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How Hungary is becoming the Belorussia of Central Europe: the story of a 21st century authoritarian (EU) state

From the 1st of January 2012, Hungary is no longer a republic as it has officially changed its name to be ‘Hungary’. This is more telling than anything else of how Fidesz and PM Orban has abused its powers and created the 1st authoritarian EU member state in the European Union’s history – right in front of EU leaders’ eyes. Shame on all of them.

To read the full story, here is the link to the most comprehensive summary by the New York Times. The original article can be read here:



January 2, 2012, 10:04 AM

The Unconstitutional Constitution

The latest on Hungary from my Princeton colleague Kim Lane Scheppele, below the fold.


The Unconstitutional Constitution
Kim Lane Scheppele

On New Year’s Day, the new Hungarian constitution became law. The Hungarian parliament has been preparing for this event by passing a blizzard of “cardinal” – or super-majority – laws, changing the shape of virtually every political institution in Hungary and making the guarantee of constitutional rights less secure. In the last two weeks alone, the parliament has enacted so many new laws that it has been almost impossible to keep up. And to top it off, there was also a huge new omnibus constitutional amendment – an amendment to the new constitution even before it went into effect. By one commentator’s count, the Fidesz government has enacted 359 new laws since it came to power 18 months ago.

All of the laws connected to the new constitutional structure kicked into action yesterday if they hadn’t already taken effect. As a result, with the new year, Hungarians began living in a new constitutional order. In this new order, all of the escape hatches that would permit reentry into a constitutional democracy have been bolted shut. If constitutions are supposed to guarantee checks on political power and ensure the rights of citizens, this is an unconstitutional constitution.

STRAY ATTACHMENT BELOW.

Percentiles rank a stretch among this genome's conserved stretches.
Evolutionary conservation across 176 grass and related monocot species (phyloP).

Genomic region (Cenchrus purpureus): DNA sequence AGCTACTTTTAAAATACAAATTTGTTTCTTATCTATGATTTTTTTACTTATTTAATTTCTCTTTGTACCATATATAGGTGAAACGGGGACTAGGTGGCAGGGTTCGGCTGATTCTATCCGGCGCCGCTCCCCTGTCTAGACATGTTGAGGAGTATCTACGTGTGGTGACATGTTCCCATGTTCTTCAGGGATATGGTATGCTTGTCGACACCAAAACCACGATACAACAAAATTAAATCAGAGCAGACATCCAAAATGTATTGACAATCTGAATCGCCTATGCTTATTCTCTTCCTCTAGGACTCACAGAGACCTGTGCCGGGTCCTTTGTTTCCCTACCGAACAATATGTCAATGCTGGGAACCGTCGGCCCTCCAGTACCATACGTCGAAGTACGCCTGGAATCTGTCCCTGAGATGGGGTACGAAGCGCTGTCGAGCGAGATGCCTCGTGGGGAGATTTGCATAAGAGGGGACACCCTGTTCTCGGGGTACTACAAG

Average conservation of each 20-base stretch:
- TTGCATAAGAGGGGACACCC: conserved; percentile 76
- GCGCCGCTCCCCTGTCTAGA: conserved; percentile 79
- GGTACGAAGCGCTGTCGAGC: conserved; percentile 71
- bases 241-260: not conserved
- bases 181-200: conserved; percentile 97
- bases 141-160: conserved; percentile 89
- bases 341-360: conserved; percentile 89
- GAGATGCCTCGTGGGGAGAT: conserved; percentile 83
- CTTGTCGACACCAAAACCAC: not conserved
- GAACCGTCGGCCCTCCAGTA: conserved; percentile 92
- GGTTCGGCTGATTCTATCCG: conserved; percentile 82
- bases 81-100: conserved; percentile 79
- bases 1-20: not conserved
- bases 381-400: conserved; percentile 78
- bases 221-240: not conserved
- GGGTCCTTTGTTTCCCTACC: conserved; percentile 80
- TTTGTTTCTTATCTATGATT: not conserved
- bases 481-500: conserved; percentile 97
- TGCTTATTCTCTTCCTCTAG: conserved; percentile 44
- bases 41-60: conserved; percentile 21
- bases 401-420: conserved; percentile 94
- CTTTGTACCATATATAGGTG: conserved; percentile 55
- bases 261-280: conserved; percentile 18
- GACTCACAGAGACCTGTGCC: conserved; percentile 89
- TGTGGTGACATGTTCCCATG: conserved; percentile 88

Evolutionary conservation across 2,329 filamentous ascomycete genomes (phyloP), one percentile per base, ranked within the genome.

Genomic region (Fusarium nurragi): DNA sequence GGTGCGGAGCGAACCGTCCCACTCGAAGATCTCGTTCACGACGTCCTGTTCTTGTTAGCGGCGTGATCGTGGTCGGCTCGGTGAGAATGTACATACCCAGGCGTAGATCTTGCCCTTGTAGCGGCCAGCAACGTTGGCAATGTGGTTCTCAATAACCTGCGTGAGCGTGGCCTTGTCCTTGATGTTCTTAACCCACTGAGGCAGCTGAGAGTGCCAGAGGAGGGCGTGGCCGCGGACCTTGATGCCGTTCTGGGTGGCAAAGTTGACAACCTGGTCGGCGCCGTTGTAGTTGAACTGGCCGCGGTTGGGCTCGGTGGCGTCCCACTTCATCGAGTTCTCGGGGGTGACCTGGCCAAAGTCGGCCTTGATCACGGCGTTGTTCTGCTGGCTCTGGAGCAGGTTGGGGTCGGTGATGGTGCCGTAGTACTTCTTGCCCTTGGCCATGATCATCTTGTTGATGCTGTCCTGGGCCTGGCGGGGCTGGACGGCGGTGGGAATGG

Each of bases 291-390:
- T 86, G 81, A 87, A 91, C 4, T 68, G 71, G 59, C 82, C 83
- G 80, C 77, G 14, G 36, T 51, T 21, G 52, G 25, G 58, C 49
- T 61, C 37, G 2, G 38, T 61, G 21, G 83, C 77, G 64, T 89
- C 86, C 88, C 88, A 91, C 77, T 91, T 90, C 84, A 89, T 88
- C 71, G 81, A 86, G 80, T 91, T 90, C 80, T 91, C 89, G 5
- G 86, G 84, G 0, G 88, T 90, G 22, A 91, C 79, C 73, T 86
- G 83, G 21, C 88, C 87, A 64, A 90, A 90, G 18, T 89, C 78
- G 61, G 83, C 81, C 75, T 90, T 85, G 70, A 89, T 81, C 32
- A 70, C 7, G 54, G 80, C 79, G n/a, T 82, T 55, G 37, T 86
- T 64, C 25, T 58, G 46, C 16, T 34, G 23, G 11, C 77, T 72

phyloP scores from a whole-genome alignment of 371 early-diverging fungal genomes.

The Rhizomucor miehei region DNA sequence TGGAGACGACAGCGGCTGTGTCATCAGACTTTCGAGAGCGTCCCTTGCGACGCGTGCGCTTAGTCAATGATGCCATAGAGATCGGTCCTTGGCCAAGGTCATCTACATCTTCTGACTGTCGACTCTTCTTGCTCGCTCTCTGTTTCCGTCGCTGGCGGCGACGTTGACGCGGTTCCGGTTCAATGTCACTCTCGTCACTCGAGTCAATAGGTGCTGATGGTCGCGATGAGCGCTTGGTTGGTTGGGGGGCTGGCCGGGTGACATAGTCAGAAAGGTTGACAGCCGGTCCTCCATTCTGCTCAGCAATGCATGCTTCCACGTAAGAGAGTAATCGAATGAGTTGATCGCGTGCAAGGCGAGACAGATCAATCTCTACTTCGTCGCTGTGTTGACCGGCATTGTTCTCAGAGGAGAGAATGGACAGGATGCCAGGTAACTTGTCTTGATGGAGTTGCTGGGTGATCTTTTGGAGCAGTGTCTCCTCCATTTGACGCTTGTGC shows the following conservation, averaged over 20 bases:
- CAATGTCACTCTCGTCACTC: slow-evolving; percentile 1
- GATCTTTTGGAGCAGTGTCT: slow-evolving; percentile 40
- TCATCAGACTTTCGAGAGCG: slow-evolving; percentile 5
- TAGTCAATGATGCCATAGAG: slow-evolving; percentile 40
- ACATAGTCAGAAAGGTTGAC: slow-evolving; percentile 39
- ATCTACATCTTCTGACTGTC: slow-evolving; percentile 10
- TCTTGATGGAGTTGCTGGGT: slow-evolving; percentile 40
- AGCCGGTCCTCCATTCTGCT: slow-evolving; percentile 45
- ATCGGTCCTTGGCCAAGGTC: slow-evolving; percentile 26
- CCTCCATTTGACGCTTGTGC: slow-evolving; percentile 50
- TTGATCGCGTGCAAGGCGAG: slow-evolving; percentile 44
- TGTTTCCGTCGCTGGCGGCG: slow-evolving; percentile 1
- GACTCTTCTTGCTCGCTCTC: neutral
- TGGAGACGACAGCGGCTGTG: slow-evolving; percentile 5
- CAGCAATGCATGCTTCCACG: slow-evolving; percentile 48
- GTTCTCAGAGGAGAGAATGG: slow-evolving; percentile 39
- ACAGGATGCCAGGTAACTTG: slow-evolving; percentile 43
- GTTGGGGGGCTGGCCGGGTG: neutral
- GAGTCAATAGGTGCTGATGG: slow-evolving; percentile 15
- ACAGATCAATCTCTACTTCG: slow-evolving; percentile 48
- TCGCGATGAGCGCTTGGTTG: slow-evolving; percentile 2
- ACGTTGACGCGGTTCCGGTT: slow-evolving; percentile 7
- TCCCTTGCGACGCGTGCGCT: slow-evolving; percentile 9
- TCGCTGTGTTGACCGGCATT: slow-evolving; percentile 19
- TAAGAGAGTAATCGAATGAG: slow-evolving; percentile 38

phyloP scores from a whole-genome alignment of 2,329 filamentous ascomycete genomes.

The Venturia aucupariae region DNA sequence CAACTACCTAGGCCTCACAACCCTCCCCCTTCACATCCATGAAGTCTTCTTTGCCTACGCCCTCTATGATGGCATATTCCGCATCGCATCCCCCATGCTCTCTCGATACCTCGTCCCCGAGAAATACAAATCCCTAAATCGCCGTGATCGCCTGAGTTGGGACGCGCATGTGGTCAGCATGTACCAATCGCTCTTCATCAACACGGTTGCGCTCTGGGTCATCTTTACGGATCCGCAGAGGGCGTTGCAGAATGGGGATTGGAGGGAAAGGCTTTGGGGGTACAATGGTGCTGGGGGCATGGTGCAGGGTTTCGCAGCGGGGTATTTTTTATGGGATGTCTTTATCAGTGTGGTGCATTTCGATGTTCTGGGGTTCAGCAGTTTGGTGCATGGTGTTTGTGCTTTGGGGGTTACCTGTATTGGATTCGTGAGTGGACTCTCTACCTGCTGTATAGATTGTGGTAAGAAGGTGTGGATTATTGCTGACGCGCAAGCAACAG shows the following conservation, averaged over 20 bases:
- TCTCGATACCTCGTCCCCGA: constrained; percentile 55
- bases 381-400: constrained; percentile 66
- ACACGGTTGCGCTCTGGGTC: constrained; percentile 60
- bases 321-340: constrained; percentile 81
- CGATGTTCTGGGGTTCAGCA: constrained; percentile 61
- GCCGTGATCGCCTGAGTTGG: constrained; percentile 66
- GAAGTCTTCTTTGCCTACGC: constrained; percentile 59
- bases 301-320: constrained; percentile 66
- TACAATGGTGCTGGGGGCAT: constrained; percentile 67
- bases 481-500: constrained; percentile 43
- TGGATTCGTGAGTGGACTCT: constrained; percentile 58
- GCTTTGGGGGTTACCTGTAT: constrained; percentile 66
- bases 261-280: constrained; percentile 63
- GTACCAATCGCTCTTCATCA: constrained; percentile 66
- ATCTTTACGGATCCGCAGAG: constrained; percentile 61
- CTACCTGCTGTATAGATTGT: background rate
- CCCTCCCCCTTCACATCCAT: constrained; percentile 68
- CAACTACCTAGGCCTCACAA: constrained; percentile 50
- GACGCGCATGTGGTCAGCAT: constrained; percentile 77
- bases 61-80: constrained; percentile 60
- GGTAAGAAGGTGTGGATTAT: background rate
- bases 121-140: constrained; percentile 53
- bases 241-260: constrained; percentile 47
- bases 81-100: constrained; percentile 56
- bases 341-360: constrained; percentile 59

I’ve already explained in an earlier post the major features of the new constitutional order. In this post, I’ll catch you up on the new laws passed in the last two weeks that crucially affect how the new constitutional order works. The new laws have been uniformly bad for the political independence of state institutions, for the transparency of lawmaking and for the future of human rights in Hungary.

Ignoring stern warnings from European Commission President José Barroso, the Fidesz government just pushed through two cardinal laws on financial matters. The new law on the central bank (the Magyar Nemzeti Bank or MNB) gives the prime minister the right to appoint all vice-presidents of the bank, when previously the president of the central bank initiated the nominations process himself. No longer. He must now work with the vice-presidents that the government provides for him without having any input into the process of selecting them. Because the law creates a new third vice-president for the bank, Prime Minister Viktor Orbán can name one of these vice-presidents immediately. The new law also expands the number of members on the monetary council. The monetary council, which – as the name suggests – sets monetary policy and interest rates, will grow to nine members, of which fully six already were or soon will be put into office by the Fidesz government.